Once, on a hill in Morocco, friends and I stood in a wind so strong that we could literally lean forward and let our weight rest against the wind. It was an absolutely glorious feeling.
Yesterday, when my friend took me out sailing, he knew how to twist that sail and lean his body so that we stayed not only upright but cutting through the water smoothly. He trusted that the wind would get us there and back.
Some days when I write, I feel myself lean forward, like a toddler just learning to walk, wobbly and leading with my head but moving. I trust myself and the writing, but I’m unsteady. Still these are good days.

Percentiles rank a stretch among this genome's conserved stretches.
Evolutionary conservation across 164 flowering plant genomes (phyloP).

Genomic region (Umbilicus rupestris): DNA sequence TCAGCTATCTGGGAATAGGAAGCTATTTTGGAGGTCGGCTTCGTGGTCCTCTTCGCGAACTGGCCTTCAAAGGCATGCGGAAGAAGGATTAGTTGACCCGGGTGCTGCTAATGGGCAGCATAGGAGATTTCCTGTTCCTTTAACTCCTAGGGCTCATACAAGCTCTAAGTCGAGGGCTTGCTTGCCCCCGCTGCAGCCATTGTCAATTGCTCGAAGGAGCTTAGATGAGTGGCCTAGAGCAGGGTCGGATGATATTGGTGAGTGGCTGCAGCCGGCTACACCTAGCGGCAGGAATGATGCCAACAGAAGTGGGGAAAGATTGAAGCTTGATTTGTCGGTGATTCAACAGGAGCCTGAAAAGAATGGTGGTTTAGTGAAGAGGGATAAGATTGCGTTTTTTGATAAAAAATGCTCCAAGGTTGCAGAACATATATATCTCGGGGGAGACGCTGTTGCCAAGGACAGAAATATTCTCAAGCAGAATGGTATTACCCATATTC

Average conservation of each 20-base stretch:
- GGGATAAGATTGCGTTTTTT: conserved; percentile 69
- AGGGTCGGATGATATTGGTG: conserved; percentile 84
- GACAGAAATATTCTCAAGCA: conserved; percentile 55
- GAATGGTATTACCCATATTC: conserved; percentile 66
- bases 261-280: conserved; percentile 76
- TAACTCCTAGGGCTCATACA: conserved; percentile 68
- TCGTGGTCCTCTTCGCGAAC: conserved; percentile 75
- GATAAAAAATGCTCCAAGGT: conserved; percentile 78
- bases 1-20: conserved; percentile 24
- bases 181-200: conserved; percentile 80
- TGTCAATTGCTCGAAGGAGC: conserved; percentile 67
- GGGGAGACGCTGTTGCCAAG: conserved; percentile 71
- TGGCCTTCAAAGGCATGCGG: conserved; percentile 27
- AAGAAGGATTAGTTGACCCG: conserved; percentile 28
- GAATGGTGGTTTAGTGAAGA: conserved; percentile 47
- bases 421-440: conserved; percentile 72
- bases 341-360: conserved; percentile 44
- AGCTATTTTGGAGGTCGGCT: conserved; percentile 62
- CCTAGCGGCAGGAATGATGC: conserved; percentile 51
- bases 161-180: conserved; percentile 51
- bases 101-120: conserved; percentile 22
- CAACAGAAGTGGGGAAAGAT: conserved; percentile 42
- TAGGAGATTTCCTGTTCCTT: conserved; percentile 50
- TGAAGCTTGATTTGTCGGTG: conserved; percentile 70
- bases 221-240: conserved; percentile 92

But on some days, I climb onto the page and just lean in. Just then, at the moment it seems like I might fall into nonsense and confusion, the wind pushes back against my chest, and I am buoyed up by something like a miracle. These are great days.
It’s very easy to play it safe, to stay totally upright and within the familiar forms, words, ideas, and structures that I know; it’s guaranteed I won’t fall flat onto my face that way. But taking the easy road doesn’t give me a thrill. It gets me by, but it doesn’t let me feel like I’m flying. I’m done with not flying.
Like faith, trusting my writing, trusting myself, trusting God requires that I take a little risk by leaning forward until I’m just off balance a little; only then will I have the chance to see the invisible hold me steady and strong. Only then will it feel effortless, like freedom.